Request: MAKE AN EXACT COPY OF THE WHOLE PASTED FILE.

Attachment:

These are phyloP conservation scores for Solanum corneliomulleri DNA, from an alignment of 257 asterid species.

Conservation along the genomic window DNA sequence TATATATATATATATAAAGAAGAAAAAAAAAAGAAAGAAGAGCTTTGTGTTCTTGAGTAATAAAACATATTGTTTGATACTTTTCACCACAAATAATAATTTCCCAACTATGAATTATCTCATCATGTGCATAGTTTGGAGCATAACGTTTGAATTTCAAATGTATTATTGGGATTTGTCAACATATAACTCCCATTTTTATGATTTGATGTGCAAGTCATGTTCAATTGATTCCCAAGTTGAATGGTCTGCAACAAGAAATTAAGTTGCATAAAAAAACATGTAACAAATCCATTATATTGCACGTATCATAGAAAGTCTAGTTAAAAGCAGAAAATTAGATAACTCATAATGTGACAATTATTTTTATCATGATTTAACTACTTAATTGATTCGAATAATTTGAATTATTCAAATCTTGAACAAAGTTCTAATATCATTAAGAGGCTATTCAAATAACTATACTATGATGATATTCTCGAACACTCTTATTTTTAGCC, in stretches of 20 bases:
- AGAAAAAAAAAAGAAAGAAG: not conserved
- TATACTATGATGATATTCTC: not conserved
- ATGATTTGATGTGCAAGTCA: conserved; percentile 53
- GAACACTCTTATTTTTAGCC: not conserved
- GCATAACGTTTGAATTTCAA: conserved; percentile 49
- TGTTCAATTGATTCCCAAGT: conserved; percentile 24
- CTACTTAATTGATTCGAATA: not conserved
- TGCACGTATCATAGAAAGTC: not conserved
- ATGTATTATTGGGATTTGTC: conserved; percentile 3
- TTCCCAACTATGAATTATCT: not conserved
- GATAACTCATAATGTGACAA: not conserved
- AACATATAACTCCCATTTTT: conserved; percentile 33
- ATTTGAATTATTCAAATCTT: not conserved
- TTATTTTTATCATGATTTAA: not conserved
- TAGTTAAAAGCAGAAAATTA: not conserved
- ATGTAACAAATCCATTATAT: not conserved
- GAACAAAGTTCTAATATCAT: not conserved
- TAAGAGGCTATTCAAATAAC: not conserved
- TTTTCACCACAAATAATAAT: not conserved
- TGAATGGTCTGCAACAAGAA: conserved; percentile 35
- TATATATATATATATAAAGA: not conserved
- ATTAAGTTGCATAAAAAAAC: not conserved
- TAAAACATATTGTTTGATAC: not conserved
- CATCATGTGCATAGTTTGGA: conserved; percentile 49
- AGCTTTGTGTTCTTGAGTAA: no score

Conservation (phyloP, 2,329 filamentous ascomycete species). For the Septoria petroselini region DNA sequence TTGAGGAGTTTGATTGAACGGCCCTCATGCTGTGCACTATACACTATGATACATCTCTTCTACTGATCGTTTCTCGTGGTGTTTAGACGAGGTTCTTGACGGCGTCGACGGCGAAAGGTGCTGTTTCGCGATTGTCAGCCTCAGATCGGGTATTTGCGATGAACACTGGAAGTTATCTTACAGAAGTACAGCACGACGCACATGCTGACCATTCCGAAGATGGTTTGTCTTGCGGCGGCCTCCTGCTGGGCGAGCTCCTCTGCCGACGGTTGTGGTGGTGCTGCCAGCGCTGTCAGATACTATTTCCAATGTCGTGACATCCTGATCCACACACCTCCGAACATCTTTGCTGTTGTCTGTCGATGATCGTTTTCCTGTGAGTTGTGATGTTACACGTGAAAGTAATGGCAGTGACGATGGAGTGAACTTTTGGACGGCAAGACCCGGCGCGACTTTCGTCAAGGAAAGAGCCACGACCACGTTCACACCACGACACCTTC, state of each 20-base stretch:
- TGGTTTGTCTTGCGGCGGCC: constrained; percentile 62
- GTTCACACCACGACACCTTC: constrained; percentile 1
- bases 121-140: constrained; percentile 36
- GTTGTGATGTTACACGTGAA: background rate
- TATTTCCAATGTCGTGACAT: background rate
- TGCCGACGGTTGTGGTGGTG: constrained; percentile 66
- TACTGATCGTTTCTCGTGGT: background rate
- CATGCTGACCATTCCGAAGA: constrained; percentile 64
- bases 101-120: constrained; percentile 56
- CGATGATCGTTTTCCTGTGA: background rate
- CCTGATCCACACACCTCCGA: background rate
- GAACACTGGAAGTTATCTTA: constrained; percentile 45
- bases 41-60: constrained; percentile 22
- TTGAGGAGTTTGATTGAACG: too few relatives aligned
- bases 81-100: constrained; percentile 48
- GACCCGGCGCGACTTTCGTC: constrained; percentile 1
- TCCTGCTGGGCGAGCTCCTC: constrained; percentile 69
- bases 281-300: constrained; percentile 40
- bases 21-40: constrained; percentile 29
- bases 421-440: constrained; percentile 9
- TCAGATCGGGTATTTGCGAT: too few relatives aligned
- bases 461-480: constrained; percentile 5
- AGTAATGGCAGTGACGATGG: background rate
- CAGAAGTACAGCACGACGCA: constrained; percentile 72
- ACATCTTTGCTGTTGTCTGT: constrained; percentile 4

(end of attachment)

These are phyloP conservation scores for Solanum corneliomulleri DNA, from an alignment of 257 asterid species.

Conservation along the genomic window DNA sequence TATATATATATATATAAAGAAGAAAAAAAAAAGAAAGAAGAGCTTTGTGTTCTTGAGTAATAAAACATATTGTTTGATACTTTTCACCACAAATAATAATTTCCCAACTATGAATTATCTCATCATGTGCATAGTTTGGAGCATAACGTTTGAATTTCAAATGTATTATTGGGATTTGTCAACATATAACTCCCATTTTTATGATTTGATGTGCAAGTCATGTTCAATTGATTCCCAAGTTGAATGGTCTGCAACAAGAAATTAAGTTGCATAAAAAAACATGTAACAAATCCATTATATTGCACGTATCATAGAAAGTCTAGTTAAAAGCAGAAAATTAGATAACTCATAATGTGACAATTATTTTTATCATGATTTAACTACTTAATTGATTCGAATAATTTGAATTATTCAAATCTTGAACAAAGTTCTAATATCATTAAGAGGCTATTCAAATAACTATACTATGATGATATTCTCGAACACTCTTATTTTTAGCC, in stretches of 20 bases:
- AGAAAAAAAAAAGAAAGAAG: not conserved
- TATACTATGATGATATTCTC: not conserved
- ATGATTTGATGTGCAAGTCA: conserved; percentile 53
- GAACACTCTTATTTTTAGCC: not conserved
- GCATAACGTTTGAATTTCAA: conserved; percentile 49
- TGTTCAATTGATTCCCAAGT: conserved; percentile 24
- CTACTTAATTGATTCGAATA: not conserved
- TGCACGTATCATAGAAAGTC: not conserved
- ATGTATTATTGGGATTTGTC: conserved; percentile 3
- TTCCCAACTATGAATTATCT: not conserved
- GATAACTCATAATGTGACAA: not conserved
- AACATATAACTCCCATTTTT: conserved; percentile 33
- ATTTGAATTATTCAAATCTT: not conserved
- TTATTTTTATCATGATTTAA: not conserved
- TAGTTAAAAGCAGAAAATTA: not conserved
- ATGTAACAAATCCATTATAT: not conserved
- GAACAAAGTTCTAATATCAT: not conserved
- TAAGAGGCTATTCAAATAAC: not conserved
- TTTTCACCACAAATAATAAT: not conserved
- TGAATGGTCTGCAACAAGAA: conserved; percentile 35
- TATATATATATATATAAAGA: not conserved
- ATTAAGTTGCATAAAAAAAC: not conserved
- TAAAACATATTGTTTGATAC: not conserved
- CATCATGTGCATAGTTTGGA: conserved; percentile 49
- AGCTTTGTGTTCTTGAGTAA: no score

Conservation (phyloP, 2,329 filamentous ascomycete species). For the Septoria petroselini region DNA sequence TTGAGGAGTTTGATTGAACGGCCCTCATGCTGTGCACTATACACTATGATACATCTCTTCTACTGATCGTTTCTCGTGGTGTTTAGACGAGGTTCTTGACGGCGTCGACGGCGAAAGGTGCTGTTTCGCGATTGTCAGCCTCAGATCGGGTATTTGCGATGAACACTGGAAGTTATCTTACAGAAGTACAGCACGACGCACATGCTGACCATTCCGAAGATGGTTTGTCTTGCGGCGGCCTCCTGCTGGGCGAGCTCCTCTGCCGACGGTTGTGGTGGTGCTGCCAGCGCTGTCAGATACTATTTCCAATGTCGTGACATCCTGATCCACACACCTCCGAACATCTTTGCTGTTGTCTGTCGATGATCGTTTTCCTGTGAGTTGTGATGTTACACGTGAAAGTAATGGCAGTGACGATGGAGTGAACTTTTGGACGGCAAGACCCGGCGCGACTTTCGTCAAGGAAAGAGCCACGACCACGTTCACACCACGACACCTTC, state of each 20-base stretch:
- TGGTTTGTCTTGCGGCGGCC: constrained; percentile 62
- GTTCACACCACGACACCTTC: constrained; percentile 1
- bases 121-140: constrained; percentile 36
- GTTGTGATGTTACACGTGAA: background rate
- TATTTCCAATGTCGTGACAT: background rate
- TGCCGACGGTTGTGGTGGTG: constrained; percentile 66
- TACTGATCGTTTCTCGTGGT: background rate
- CATGCTGACCATTCCGAAGA: constrained; percentile 64
- bases 101-120: constrained; percentile 56
- CGATGATCGTTTTCCTGTGA: background rate
- CCTGATCCACACACCTCCGA: background rate
- GAACACTGGAAGTTATCTTA: constrained; percentile 45
- bases 41-60: constrained; percentile 22
- TTGAGGAGTTTGATTGAACG: too few relatives aligned
- bases 81-100: constrained; percentile 48
- GACCCGGCGCGACTTTCGTC: constrained; percentile 1
- TCCTGCTGGGCGAGCTCCTC: constrained; percentile 69
- bases 281-300: constrained; percentile 40
- bases 21-40: constrained; percentile 29
- bases 421-440: constrained; percentile 9
- TCAGATCGGGTATTTGCGAT: too few relatives aligned
- bases 461-480: constrained; percentile 5
- AGTAATGGCAGTGACGATGG: background rate
- CAGAAGTACAGCACGACGCA: constrained; percentile 72
- ACATCTTTGCTGTTGTCTGT: constrained; percentile 4